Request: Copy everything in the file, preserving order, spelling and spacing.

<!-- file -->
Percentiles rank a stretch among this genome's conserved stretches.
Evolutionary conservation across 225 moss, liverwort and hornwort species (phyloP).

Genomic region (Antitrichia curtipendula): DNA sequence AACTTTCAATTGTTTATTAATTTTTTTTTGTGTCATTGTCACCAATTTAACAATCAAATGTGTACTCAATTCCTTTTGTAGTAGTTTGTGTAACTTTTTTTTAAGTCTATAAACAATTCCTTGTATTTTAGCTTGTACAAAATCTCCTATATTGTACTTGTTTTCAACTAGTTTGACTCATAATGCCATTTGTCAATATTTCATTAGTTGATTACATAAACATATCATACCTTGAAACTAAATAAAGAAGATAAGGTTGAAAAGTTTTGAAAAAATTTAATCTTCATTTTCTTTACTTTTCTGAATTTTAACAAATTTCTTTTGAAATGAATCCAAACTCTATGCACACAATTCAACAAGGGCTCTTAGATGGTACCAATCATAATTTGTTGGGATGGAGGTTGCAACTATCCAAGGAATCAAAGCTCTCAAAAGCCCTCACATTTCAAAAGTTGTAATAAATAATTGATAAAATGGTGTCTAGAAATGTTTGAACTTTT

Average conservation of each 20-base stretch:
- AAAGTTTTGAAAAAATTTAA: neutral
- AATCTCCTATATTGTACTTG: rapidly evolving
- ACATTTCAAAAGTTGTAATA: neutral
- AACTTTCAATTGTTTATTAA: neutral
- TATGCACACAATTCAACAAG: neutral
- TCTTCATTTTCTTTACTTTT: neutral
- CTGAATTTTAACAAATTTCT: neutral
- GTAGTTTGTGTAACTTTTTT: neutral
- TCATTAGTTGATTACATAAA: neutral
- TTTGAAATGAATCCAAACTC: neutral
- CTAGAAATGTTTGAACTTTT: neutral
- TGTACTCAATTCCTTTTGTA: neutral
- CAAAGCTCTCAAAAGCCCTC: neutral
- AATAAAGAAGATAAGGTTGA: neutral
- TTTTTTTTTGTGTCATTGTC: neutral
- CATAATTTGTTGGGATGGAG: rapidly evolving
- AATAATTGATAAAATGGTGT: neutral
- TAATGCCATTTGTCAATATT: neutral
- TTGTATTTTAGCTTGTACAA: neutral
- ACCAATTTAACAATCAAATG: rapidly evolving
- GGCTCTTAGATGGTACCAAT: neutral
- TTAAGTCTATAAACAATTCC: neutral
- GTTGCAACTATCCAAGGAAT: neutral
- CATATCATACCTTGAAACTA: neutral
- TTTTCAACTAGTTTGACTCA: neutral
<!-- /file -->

Percentiles rank a stretch among this genome's conserved stretches.
Evolutionary conservation across 225 moss, liverwort and hornwort species (phyloP).

Genomic region (Antitrichia curtipendula): DNA sequence AACTTTCAATTGTTTATTAATTTTTTTTTGTGTCATTGTCACCAATTTAACAATCAAATGTGTACTCAATTCCTTTTGTAGTAGTTTGTGTAACTTTTTTTTAAGTCTATAAACAATTCCTTGTATTTTAGCTTGTACAAAATCTCCTATATTGTACTTGTTTTCAACTAGTTTGACTCATAATGCCATTTGTCAATATTTCATTAGTTGATTACATAAACATATCATACCTTGAAACTAAATAAAGAAGATAAGGTTGAAAAGTTTTGAAAAAATTTAATCTTCATTTTCTTTACTTTTCTGAATTTTAACAAATTTCTTTTGAAATGAATCCAAACTCTATGCACACAATTCAACAAGGGCTCTTAGATGGTACCAATCATAATTTGTTGGGATGGAGGTTGCAACTATCCAAGGAATCAAAGCTCTCAAAAGCCCTCACATTTCAAAAGTTGTAATAAATAATTGATAAAATGGTGTCTAGAAATGTTTGAACTTTT

Average conservation of each 20-base stretch:
- AAAGTTTTGAAAAAATTTAA: neutral
- AATCTCCTATATTGTACTTG: rapidly evolving
- ACATTTCAAAAGTTGTAATA: neutral
- AACTTTCAATTGTTTATTAA: neutral
- TATGCACACAATTCAACAAG: neutral
- TCTTCATTTTCTTTACTTTT: neutral
- CTGAATTTTAACAAATTTCT: neutral
- GTAGTTTGTGTAACTTTTTT: neutral
- TCATTAGTTGATTACATAAA: neutral
- TTTGAAATGAATCCAAACTC: neutral
- CTAGAAATGTTTGAACTTTT: neutral
- TGTACTCAATTCCTTTTGTA: neutral
- CAAAGCTCTCAAAAGCCCTC: neutral
- AATAAAGAAGATAAGGTTGA: neutral
- TTTTTTTTTGTGTCATTGTC: neutral
- CATAATTTGTTGGGATGGAG: rapidly evolving
- AATAATTGATAAAATGGTGT: neutral
- TAATGCCATTTGTCAATATT: neutral
- TTGTATTTTAGCTTGTACAA: neutral
- ACCAATTTAACAATCAAATG: rapidly evolving
- GGCTCTTAGATGGTACCAAT: neutral
- TTAAGTCTATAAACAATTCC: neutral
- GTTGCAACTATCCAAGGAAT: neutral
- CATATCATACCTTGAAACTA: neutral
- TTTTCAACTAGTTTGACTCA: neutral